Appel à contribution – “Works in Progress: New Approaches”, Princeton University

Seeger Center for Hellenic Studies

 International Graduate Student Conference in Modern Greek Studies
“Works in Progress: New Approaches”
Friday, May 6, 2016


The Seeger Center for Hellenic Studies at Princeton University announces our eighth annual International Graduate Student Conference in Modern Greek Studies. 

We invite submissions from doctoral candidates at the final stages of their dissertation work.  We seek proposals for papers that draw on research relevant to the study of any aspect of modern Greece and the Hellenic world, broadly defined, 15th century AD to the present. We welcome submissions from any discipline in the humanities and social sciences. Comparative and/or interdisciplinary approaches are particularly encouraged. Papers should be in English and presentations must not exceed 30 minutes.

The conference will bring together six to eight outstanding doctoral students, for an intensive day of presentations and intellectual exchange. Each presentation will be followed by a short response and in-depth discussion of the paper. In addition to their participation at the conference, speakers will have the opportunity to meet with Princeton faculty, graduate students and visiting scholars, to access the Princeton modern Greek collections, and to take part in a range of activities over the course of their four-day stay in Princeton.

Please submit abstracts of no more than 500 words by Friday, February 5, 2016. Abstracts should include reference to the theoretical and/or methodological approach(es) employed . All Greek (or other foreign) words should be transliterated. Each abstract should be accompanied by (i) a cover letter (one page, maximum) reflecting on how the proposed paper relates to the dissertation-in-progress, and situating the applicant’s research within his/her academic field(s); (ii) a curriculum vitae; (iii) the applicant’s contact information (name, current affiliation, postal and e-mail addresses,  tel. nos.); (iv) the names and e-mail addresses of two academic referees, including the dissertation supervisor and one other person familiar with the candidate’s current research.

Receipt of all submissions will be acknowledged. Applicants will be notified by Monday, March 7, 2016 regarding acceptance. Participants will be expected to submit the full text of their papers by Friday, April 15, 2016. Papers will be pre-circulated among speakers, chairs, and respondents.

The Seeger Center for Hellenic Studies will cover participants’ travel expenses to Princeton, at the lowest available rates. Speakers will be offered shared (double-occupancy) accommodation (for up to four nights), as well as some meals during their stay in Princeton.

Submissions should be e-mailed to: and

Submissions by fax or hard copy will not be accepted.

Deadline: Friday, February 5, 2016

Program Committee:
Luisa Andriollo, Hellenic Studies
Vladimir Boskovic, Hellenic Studies
Kathleen Crown, Humanities
Lisa Davis, Anthropology
Karen Emmerich, Comparative Literature
Dimitri Gondicas, Classics and Hellenic Studies
Molly Greene, History and Hellenic Studies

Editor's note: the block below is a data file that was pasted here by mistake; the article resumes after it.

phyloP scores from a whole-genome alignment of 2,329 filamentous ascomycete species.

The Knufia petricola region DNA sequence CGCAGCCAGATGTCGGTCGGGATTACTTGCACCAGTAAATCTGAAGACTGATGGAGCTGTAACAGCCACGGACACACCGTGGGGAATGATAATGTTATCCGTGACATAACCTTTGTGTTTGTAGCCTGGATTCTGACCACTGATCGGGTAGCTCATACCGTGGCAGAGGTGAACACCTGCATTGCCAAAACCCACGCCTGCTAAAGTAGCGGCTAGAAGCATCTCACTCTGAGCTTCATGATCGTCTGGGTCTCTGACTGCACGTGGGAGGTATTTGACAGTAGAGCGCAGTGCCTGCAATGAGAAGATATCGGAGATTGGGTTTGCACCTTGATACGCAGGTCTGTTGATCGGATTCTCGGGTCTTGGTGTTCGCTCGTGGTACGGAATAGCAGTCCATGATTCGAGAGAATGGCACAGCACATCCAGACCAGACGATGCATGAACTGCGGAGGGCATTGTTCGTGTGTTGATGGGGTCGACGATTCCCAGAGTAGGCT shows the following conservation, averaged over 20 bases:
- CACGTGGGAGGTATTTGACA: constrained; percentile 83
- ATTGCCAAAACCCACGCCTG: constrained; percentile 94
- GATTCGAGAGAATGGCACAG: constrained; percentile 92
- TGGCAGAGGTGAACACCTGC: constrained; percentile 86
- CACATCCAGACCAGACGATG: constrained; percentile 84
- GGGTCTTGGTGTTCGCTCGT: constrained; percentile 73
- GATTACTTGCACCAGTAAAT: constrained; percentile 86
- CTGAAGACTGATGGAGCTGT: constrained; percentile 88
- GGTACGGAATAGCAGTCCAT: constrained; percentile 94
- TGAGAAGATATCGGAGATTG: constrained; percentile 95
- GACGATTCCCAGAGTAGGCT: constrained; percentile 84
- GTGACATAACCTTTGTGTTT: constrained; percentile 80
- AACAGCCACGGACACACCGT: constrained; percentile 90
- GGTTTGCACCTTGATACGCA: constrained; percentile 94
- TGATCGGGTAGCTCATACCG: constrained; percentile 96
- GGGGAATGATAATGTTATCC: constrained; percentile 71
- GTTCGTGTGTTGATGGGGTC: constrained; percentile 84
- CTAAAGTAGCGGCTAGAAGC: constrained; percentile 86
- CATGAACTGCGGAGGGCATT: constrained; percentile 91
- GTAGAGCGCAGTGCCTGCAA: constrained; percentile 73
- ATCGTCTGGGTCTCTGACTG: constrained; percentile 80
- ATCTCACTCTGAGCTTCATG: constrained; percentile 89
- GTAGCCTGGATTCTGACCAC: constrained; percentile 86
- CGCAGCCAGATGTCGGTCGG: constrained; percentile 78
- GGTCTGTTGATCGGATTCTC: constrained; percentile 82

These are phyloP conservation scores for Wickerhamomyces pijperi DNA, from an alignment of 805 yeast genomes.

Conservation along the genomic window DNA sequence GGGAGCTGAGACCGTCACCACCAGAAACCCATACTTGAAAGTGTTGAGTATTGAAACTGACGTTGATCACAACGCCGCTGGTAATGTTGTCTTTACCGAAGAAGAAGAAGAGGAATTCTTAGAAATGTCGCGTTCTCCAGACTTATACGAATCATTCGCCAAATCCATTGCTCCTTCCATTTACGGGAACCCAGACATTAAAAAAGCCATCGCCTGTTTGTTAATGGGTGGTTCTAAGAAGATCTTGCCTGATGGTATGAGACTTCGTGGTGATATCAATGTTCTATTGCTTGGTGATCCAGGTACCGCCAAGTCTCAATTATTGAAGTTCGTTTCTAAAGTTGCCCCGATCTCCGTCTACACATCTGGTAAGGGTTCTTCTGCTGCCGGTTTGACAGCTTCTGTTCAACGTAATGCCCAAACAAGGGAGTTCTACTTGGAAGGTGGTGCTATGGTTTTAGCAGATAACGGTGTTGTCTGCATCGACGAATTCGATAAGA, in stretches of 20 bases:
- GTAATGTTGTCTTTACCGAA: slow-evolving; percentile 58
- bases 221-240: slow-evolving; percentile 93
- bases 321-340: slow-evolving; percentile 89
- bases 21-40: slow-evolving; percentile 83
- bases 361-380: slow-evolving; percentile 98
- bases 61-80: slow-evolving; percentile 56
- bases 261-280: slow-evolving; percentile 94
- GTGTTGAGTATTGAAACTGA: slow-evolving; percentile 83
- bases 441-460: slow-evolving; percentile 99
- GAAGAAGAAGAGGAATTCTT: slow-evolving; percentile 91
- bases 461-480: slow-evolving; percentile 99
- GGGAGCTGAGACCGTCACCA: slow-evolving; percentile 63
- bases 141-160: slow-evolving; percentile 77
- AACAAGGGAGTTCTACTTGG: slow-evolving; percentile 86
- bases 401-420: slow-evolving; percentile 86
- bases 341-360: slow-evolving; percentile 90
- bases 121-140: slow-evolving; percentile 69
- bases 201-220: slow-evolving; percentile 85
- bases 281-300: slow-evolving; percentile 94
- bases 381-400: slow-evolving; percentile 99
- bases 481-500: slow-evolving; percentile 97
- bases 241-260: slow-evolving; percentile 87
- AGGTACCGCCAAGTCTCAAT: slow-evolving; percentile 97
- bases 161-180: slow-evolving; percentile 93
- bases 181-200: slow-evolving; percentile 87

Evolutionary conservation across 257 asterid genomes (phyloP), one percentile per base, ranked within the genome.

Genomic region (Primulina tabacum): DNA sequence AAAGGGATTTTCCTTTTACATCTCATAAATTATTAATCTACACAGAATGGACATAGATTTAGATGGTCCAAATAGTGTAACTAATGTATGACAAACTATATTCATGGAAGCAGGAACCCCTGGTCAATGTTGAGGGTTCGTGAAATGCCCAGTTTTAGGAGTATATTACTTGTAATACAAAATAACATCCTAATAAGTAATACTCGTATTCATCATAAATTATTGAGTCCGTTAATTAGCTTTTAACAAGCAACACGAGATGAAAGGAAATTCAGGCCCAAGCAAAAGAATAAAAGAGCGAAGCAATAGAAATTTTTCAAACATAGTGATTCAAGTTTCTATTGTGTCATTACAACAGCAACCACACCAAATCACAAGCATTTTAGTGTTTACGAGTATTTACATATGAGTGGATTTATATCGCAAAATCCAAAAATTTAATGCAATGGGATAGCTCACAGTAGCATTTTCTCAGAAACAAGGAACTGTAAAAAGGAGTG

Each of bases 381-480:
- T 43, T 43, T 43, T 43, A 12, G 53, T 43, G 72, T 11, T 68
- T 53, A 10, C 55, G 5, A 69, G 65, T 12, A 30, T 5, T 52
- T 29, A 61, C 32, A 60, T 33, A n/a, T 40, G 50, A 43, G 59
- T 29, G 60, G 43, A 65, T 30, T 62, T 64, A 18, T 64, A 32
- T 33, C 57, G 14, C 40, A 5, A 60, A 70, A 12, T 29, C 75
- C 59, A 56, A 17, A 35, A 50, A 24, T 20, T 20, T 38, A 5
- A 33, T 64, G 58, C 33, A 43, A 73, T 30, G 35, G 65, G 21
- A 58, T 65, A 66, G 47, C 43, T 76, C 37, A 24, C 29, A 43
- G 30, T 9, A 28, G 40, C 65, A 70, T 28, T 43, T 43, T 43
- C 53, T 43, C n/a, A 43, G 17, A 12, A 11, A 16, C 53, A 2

Effie Rentzou, French and Italian
Jamie Reuland Greenberg, Music
Carlotta Santini, Hellenic Studies
Teresa Shawcross, History and Hellenic Studies
Anna Tsiftsoglou, Hellenic Studies
Margarita Voulgaropoulou, Hellenic Studies

Secretary to the Committee:  Joe Glynias, History

Appel à contribution – Beyond Authority: Composition and Transmission in Late Antiquity

Beyond Authority: Composition and Transmission in Late Antiquity

Princeton University
20th-22nd of March, 2016

Beyond Authority will focus on the composition and transmission of texts and traditions in Late Antiquity. We intend to dismantle the regnant presumption that late antique authors and tradents compose and transmit texts for the sole purpose of asserting and maintaining authority.

Guiding questions for participant contributions include:

  • To what extent did late antique Jews, Christians, and Muslims understand transmission and composition as a process that occurs in the context of authority? How else were they understood?
  • How should we approach authoritative texts composed or transmitted in a non-authoritative manner, or vice-versa?
  • Beyond the preservation and dissemination of authorized material, what else is at stake in the transmission of texts, and how do we talk about these factors?
  • How is the validity of unimpeachably ‘authoritative’ documents negotiated with reference to charges of pseudepigraphy and coercion?
  • What are the communal ramifications for labeling certain processes of composition or transmission authoritative to the exclusion of others?

Scheduled Participants include: Maria Doerfler (Duke), Martha Himmelfarb (Princeton) , Hindy Najman (Oxford), Jeremy Schott (Indiana), Ishay Rozen-Zvi (Tel Aviv), and Moulie Vidas (Princeton). Participants will each have 45 minutes for presentation and discussion of pre-circulated papers, during which time we hope to foster collaborative, productive conversation that will inform selected contributions to a published volume.
The conference is generously supported by the Princeton University Department of Religion, the Program in Judaic Studies, the Center for the Study of Late Antiquity, the Council of the Humanities Stewart Fund in Religion, the Department of Classics, the Center for the Study of Religion, the Department of Comparative Literature, and the Center for Human Values.
Those interested should submit a 300-500 word abstract to Domestic travel and accommodations will be provided for those selected to participate.
Deadline for submissions is November 1, 2015.